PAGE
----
In a statement in the House of Commons this morning, the Chancellor of the Exchequer, Alistair Darling, brought relief to entrepreneurs threatened by changes to the capital gains tax regime, but still had no clarity to offer the offshore life industry.
British small businesses had faced disadvantage under the new flat-rate 18% CGT because of the removal of indexation and taper relief. Darling has now announced that with effect from 6 April, a 10% rate of CGT will apply to the first £1m a year of qualifying gains by an owner, officer or employee with more than a 5% stake in a business. He said the measure was in accordance with representations from the small business community, estimating that 80,000 investors could benefit in the next year, at a cost to the Government of £200m a year.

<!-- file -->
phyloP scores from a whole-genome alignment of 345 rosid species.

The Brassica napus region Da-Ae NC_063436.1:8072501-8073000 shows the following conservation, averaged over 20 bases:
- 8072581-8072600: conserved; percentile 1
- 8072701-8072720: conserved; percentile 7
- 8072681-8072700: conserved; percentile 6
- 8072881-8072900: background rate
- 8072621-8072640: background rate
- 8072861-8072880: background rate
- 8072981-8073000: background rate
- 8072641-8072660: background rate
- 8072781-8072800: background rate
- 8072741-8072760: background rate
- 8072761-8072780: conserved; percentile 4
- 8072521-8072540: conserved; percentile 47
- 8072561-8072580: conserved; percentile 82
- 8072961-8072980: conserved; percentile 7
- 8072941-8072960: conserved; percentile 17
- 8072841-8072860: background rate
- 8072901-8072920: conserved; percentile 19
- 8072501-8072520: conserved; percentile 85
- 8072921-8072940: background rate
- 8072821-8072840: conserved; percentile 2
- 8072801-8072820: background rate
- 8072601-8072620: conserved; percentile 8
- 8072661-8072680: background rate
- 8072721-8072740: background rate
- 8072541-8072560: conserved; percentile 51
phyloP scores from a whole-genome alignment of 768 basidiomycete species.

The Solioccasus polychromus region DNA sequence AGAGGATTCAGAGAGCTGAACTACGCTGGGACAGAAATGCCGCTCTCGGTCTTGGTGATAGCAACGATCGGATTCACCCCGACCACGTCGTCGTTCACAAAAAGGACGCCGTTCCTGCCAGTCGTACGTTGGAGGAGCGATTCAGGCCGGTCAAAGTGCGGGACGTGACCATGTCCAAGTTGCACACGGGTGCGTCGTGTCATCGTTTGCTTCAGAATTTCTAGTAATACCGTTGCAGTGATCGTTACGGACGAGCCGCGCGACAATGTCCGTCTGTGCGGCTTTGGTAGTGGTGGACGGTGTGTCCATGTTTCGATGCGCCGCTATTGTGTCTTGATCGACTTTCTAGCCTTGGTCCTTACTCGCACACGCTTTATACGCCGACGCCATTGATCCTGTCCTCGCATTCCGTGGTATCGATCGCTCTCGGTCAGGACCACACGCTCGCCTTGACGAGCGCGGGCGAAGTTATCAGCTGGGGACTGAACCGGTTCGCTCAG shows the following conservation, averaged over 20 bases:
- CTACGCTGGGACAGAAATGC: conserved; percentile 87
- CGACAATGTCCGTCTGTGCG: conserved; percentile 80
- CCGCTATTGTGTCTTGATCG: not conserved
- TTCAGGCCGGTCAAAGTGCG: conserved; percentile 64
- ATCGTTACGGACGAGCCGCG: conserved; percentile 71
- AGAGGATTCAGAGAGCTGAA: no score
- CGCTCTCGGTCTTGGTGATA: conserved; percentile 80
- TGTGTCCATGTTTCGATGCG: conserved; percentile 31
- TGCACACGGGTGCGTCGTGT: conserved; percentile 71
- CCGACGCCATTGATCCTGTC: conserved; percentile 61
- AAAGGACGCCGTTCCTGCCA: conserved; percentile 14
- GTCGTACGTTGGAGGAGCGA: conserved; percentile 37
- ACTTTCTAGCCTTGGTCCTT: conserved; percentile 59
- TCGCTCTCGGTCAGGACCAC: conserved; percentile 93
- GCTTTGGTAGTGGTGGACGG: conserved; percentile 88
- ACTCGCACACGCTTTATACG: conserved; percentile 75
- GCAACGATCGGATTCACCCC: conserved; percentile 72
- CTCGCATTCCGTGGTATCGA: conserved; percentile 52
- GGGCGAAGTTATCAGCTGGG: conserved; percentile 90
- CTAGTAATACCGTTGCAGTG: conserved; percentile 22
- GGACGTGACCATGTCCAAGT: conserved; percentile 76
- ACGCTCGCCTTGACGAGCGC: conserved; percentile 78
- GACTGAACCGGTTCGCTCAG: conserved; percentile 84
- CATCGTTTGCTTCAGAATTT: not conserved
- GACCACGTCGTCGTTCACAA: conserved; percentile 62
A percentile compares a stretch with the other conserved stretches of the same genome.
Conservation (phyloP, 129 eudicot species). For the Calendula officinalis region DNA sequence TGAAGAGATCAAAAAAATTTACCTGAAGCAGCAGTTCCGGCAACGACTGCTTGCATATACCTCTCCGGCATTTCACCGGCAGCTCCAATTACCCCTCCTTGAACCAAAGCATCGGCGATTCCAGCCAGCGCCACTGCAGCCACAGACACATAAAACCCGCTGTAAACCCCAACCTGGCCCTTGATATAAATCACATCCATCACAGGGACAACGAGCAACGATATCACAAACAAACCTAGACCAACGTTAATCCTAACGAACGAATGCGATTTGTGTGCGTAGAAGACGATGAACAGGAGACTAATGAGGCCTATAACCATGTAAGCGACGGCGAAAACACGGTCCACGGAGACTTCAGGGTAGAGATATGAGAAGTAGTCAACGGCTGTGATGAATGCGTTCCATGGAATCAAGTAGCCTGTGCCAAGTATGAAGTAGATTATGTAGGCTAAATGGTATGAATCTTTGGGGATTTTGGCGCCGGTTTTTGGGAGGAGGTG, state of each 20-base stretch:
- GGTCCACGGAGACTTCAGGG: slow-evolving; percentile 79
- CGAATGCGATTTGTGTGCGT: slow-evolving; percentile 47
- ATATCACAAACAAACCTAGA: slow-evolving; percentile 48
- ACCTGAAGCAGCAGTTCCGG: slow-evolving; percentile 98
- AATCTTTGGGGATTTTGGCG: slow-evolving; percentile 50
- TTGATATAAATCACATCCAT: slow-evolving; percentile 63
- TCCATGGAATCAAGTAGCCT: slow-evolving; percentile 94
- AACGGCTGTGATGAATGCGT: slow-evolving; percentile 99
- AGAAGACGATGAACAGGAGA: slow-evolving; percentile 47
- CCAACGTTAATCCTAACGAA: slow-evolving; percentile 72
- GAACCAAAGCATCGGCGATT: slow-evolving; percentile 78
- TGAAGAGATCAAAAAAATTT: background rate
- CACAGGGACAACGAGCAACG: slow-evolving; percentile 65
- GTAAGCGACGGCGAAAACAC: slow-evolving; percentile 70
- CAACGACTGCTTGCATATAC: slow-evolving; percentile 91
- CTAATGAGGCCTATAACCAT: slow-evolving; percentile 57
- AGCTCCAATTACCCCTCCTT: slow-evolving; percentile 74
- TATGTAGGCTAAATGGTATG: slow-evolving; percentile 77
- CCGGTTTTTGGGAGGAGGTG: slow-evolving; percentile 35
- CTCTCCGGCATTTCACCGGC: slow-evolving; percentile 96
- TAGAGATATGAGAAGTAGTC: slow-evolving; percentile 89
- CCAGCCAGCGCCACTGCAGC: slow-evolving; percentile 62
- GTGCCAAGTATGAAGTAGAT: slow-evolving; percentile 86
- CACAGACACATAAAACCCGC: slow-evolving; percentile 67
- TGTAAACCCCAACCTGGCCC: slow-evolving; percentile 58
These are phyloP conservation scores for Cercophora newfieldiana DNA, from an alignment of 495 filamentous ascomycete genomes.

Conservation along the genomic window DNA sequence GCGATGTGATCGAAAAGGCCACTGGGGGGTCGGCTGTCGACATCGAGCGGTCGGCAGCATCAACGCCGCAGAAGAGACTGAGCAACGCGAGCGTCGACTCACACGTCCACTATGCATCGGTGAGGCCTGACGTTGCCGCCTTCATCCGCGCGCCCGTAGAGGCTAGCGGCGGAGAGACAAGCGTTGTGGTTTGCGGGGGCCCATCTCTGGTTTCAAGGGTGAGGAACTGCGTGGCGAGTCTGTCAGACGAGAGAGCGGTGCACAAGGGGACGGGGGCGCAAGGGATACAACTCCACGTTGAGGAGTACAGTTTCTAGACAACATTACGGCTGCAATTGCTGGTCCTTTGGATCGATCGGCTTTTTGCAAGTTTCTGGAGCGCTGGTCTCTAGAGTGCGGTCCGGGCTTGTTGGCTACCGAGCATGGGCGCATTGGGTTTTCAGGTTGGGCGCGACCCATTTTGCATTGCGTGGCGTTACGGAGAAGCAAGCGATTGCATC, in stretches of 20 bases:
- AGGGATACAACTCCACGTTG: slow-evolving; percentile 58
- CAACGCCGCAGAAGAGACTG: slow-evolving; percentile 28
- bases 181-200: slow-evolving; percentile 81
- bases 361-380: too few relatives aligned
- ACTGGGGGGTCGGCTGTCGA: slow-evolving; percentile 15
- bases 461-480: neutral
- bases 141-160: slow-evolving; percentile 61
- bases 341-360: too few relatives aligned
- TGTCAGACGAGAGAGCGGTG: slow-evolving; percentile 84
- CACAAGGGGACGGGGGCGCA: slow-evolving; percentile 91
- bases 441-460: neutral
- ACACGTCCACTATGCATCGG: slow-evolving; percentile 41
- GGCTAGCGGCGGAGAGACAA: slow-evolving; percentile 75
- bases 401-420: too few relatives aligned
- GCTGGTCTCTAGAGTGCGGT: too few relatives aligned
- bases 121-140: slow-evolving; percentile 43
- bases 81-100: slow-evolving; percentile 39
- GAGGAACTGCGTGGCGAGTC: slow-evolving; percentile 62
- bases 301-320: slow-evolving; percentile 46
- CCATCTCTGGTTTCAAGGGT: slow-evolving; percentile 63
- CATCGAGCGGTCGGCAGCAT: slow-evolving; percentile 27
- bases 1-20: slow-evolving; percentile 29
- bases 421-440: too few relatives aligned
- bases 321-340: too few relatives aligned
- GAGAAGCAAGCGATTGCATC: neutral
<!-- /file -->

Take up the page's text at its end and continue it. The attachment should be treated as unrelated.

Shadow Chancellor George Osborne said that Darling had “dithered and delayed” for four months since the pre-Budget report before announcing a retreat on his “one big idea”. “It’s a textbook example of how not to write a textbook,” he added.
But despite acknowledging representations from the ABI and life companies, Darling has still made no firm commitment as to whether there will be similar concessions for offshore bonds. Describing the situation as a complex one with no clear answers, he said there were particular problems with one particular set of products but that it was not clear that solving those problems would not create other problems.
Asked whether there was any hope for the insurance industry to get an answer before the new regime is due to come into force in April, Darling said his officials would be speaking to the industry over the next few days but that he didn’t want to raise insurers’ hopes. “We will help if we can but it is not immediately obvious the problem can be easily resolved,” he said.
Caring for children and elderly relatives
Similar to June 2007
Square Mile’s series of informal interviews
Fine reduced to £60,000
Two roles created